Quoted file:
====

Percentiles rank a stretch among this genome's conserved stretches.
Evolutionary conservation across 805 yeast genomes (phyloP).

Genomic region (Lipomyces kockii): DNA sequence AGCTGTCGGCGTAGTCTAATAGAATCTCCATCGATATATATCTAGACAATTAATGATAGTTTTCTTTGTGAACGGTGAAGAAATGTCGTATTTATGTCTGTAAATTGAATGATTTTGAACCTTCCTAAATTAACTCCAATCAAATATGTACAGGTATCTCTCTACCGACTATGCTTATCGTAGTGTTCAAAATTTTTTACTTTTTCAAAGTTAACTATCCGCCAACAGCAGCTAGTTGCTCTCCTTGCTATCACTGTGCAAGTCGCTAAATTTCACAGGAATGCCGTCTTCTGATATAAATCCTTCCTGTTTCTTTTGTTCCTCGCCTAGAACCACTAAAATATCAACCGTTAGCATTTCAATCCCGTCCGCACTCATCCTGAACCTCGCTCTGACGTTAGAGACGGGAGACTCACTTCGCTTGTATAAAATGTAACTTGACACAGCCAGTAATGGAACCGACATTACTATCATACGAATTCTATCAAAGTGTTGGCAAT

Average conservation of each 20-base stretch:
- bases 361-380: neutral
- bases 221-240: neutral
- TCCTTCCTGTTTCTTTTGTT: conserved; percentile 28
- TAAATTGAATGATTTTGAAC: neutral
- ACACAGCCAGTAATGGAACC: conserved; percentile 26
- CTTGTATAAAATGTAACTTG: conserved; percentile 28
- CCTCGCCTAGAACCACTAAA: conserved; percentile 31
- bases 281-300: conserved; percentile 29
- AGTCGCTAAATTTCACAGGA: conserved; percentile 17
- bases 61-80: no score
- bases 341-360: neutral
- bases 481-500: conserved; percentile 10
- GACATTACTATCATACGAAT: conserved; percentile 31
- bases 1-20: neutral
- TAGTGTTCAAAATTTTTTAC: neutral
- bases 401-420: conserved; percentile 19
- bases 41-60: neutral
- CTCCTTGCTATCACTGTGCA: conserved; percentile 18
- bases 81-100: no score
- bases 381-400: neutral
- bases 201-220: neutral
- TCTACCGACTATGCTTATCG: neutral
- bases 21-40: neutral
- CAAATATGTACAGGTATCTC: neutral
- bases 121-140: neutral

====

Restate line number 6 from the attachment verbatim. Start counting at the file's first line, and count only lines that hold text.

- bases 221-240: neutral